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I've been reading and watching planting techniques. Many people place fertilizer at the bottom of the planting hole before putting in the plant. The first example is from Osmocote's fertilizer instructions:

When transplanting annuals from flats or when re-potting, mix into the soil and growing media at the bottom of the hole before planting.

The second example is from this guy's guava planting video. He chucks a frozen cut of fish into the hole.

I always thought that nutrients would flow downward. Water can dissolve nutrients, and since water flows downward, the nutrients go along with it. So why then would one place fertilizer at the bottom of the planting hole? There's a chance that the roots can grow so fast that it can chase after the nutrients that are flowing downward, but why take that chance? Why not place nutrients at the top of the soil so it drains down into the roots? Unless, of course, nutrients can flow upward. Is that possible?

  • Roots grow downwards, hence the fish in the bottom of the hole. It encourages deep root growth which you want for tapping moisture in late summer. – Fiasco Labs Jun 15 '14 at 16:55
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It's called capillary action or wicking. The passages between soil particles are usually narrow enough to support this (if they weren't, you really couldn't call it soil). The water in the soil does flow downward during rainstorms or watering, but a lot is pulled back up during dry spells.

Generally you do want to fertilize from the top, because nutrients do tend to spread out more evenly in the soil that way. I usually mix a weak slow release fertilizer with the fill dirt when planting things, so I don't have to worry about nutrient leaching so much.

Also, from the Osmocote's fertilizer instructions, they were talking about planting annuals. These have such small root balls at planting time that the fertilizer at the bottom of the hole is usually quite near the surface, and the plants will quickly put out lots of new roots into the fertilized soil, utilizing it quickly.

From: "The second example is from this guy's guava planting video. He chucks in a frozen cut of fish into the hole." This has to do mostly with convenience, and sanitary reasons. You do not want rotting fish on top of your soil or very near the surface for several reasons: 1) It would smell strongly of rotted fish. 2) This would attract flies and other insects that can carry harmful bacteria. 3) Wild and domestic animals will tent to eat this type of fertilizer. 4) as the proteins break down, more of the soluble nitrates that form will evaporate into the atmosphere. There are possibly more.

Fertilizing at the bottom of the planting hole on larger trees/shrubs is used by many people to encourage deeper root growth. I personally don't think it works as well as top-dressing methods, but I can't find any evidence to prove this.

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    Showmanship...I agree with jmusser. To grow deep roots, how you water is more important than fertilizers. Water deeply, allow to dry before watering again. Soil dries out from the top down. Plant roots have to grow down to get at the moisture. – stormy Jun 15 '14 at 5:00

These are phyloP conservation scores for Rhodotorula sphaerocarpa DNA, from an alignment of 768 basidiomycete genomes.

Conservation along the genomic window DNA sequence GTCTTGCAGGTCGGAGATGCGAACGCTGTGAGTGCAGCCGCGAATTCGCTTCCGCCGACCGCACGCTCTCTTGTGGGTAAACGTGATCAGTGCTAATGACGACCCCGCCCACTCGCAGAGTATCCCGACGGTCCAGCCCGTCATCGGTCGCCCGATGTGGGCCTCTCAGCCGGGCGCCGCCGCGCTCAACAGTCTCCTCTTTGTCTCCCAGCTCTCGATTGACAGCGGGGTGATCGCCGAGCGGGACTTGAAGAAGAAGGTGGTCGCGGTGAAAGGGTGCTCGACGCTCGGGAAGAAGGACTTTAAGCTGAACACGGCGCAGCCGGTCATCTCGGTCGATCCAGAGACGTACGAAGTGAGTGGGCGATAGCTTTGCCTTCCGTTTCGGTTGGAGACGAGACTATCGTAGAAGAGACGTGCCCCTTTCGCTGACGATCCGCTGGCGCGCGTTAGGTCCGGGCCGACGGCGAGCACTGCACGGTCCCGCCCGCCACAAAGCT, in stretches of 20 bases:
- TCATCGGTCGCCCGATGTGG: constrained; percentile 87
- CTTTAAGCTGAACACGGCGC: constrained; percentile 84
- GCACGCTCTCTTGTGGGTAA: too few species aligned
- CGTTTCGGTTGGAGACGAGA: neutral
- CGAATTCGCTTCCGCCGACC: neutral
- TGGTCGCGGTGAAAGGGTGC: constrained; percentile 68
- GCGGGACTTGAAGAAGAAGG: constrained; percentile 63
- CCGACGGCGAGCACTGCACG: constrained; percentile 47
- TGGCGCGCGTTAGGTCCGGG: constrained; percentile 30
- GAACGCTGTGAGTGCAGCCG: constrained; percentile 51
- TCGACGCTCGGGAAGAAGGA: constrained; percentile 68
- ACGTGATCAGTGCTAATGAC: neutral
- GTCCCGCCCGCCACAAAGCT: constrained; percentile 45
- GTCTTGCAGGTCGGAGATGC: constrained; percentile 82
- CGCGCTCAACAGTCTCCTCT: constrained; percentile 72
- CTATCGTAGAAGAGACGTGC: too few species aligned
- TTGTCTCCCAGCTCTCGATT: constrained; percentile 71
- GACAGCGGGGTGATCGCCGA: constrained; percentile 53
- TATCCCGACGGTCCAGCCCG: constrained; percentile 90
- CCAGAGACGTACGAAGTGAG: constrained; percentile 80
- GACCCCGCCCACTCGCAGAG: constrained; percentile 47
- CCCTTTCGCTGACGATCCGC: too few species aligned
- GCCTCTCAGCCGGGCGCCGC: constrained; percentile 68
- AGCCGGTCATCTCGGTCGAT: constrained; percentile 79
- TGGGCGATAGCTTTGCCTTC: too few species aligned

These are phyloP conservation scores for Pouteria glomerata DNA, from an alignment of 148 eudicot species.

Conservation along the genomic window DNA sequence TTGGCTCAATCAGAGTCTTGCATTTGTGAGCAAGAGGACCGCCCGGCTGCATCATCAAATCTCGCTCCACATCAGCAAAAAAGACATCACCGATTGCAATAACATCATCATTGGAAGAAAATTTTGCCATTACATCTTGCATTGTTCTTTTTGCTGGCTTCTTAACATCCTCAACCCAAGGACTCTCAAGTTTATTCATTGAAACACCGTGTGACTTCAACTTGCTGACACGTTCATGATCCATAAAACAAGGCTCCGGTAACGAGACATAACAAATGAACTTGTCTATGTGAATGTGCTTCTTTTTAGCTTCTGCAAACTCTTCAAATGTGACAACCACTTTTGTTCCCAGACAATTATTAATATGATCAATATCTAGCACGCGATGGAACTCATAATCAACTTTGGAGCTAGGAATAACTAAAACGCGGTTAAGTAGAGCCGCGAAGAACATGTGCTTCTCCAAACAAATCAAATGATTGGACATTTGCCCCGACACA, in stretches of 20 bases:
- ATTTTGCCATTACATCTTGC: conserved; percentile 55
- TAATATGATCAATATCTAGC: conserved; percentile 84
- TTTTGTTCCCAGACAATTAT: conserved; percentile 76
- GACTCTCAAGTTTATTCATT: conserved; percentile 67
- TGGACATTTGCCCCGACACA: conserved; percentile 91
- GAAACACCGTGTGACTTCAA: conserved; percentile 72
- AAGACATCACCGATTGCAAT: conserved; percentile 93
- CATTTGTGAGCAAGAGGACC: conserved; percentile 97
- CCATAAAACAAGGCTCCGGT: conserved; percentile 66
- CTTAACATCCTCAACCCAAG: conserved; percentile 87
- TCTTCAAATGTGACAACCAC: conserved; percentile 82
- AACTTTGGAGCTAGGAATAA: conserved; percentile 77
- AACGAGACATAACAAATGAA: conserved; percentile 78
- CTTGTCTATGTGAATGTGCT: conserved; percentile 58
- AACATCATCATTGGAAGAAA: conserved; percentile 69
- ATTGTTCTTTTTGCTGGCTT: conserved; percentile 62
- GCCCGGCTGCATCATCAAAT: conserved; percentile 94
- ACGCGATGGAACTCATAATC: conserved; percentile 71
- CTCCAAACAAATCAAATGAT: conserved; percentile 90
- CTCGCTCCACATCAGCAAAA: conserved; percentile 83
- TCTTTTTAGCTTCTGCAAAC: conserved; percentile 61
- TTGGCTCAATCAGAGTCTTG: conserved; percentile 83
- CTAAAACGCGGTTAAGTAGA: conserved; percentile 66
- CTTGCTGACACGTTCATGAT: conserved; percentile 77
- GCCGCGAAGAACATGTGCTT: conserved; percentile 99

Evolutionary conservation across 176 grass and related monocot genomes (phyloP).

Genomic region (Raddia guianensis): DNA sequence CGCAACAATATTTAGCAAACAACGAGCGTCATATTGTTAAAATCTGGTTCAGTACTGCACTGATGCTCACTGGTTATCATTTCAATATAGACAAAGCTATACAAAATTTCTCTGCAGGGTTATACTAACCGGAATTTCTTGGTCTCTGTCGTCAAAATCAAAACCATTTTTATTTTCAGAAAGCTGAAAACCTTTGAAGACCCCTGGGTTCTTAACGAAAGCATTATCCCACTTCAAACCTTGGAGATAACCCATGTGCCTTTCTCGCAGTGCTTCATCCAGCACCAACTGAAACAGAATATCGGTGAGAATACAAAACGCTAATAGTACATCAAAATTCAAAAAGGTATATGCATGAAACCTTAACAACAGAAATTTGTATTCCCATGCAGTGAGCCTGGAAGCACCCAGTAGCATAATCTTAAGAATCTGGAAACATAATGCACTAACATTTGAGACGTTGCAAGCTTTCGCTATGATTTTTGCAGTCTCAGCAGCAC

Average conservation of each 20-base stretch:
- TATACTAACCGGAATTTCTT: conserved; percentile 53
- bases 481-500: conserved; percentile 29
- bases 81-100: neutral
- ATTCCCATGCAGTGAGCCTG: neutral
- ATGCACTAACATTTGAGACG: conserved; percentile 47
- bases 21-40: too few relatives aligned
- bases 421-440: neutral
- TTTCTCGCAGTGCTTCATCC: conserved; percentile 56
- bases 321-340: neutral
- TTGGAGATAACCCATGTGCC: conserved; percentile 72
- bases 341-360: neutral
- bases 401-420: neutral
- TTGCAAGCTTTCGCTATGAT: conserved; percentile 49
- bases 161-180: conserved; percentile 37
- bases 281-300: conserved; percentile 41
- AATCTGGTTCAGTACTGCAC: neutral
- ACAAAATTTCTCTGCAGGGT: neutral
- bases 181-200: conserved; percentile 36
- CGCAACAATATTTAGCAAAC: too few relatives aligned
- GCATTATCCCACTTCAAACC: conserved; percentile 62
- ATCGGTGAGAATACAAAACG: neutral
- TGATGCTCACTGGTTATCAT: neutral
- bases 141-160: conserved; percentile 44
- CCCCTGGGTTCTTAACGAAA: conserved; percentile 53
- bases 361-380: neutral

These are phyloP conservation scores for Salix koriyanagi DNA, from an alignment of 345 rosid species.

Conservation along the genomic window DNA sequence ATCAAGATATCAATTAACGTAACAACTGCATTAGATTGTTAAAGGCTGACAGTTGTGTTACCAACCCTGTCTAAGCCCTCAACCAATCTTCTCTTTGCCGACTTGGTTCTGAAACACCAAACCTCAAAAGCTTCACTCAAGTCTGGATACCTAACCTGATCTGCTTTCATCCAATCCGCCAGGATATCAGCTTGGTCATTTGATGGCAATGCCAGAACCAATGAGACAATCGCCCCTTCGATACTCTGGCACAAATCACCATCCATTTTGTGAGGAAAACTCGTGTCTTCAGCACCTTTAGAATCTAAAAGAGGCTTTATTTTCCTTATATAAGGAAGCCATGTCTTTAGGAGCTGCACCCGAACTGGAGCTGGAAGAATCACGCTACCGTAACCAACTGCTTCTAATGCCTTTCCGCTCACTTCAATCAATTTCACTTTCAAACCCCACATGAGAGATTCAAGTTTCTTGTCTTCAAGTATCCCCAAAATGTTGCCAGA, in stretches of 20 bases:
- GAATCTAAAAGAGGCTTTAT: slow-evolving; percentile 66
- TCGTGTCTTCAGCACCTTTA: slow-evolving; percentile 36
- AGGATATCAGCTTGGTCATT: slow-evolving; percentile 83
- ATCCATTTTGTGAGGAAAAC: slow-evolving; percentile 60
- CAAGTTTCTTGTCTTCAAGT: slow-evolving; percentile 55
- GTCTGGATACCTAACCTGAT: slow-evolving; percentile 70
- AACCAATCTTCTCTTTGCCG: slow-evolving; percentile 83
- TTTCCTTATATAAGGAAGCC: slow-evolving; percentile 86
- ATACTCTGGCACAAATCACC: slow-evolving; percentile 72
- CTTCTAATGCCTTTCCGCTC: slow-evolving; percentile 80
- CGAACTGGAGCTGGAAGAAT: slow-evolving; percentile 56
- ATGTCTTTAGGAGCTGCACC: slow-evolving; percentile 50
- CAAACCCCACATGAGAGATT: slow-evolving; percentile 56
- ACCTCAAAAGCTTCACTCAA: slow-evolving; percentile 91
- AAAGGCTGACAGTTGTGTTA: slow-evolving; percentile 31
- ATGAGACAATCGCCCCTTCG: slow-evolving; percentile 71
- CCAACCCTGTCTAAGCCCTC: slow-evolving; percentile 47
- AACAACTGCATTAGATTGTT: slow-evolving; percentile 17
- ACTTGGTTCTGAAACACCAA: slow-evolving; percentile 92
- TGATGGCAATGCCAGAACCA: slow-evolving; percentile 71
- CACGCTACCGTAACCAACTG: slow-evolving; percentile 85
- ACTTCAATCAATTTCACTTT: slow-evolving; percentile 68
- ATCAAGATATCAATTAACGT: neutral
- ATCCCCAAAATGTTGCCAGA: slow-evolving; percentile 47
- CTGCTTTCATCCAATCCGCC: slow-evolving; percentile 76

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You are right, fertilisers are taken down into the soil by water, but there is a reason why you put fertiliser in the planting hole. Whenever I plant permanent items such as shrubs and herbaceous perennials, I always put the fertiliser I'm using in the planting hole, usually mixed with the soil at the bottom, and add some to the back fill soil I'll be replacing in a minute. I may also be mixing in humus rich organic material with the back fill soil too, though more usually this has been added when prior digging has taken place.

There's a good reason why this is done; nutrients in the fertiliser are taken up by roots, once they're wet - a granular fertiliser such as Growmore takes 6 weeks to break down completely, which means the plant's roots can access the nutrients more readily whilst they're spreading out and down into the soil, without waiting for fertiliser to percolate down from above. Placing fertiliser in the planting hole is the quickest way to allow your new planting to access nutrients whilst they get established, and it's the only time you'll be able to do that. Future applications of fertiliser, naturally, will be forked or raked into the topsoil around plants, and plants are then reliant on its percolating into the ground to reach the roots.

The exception to this is planting in autumn/fall, when you don't really want to encourage plants to grow too rapidly by adding chemical fertilisers, to avoid the risk of sappy new growth which won't have time to harden off before winter sets in.

As for planting annuals, that's the one time I don't worry too much about adding fertiliser in the planting hole - most annuals are rabid growers anyway, a lot prefer poorer soil, and summer bedding type planting will be receiving a higher potassium feed than shrubs and other planting, often in soluble form.

UPDATE: I watched the guava planting video with interest, I'd heard of this practice but never seen it being done. He's put a fish in the bottom, presumably some that's been in the freezer too long or is out of date, because it will rot down quickly, and in the process provide a fairly quick shot of organic fertiliser to the roots, in the same way that chemical fertilisers would. Better than inorganic fertiliser, because it is humus material, which increases biodiversity in the soil, which in turn makes your plants better able to grow.

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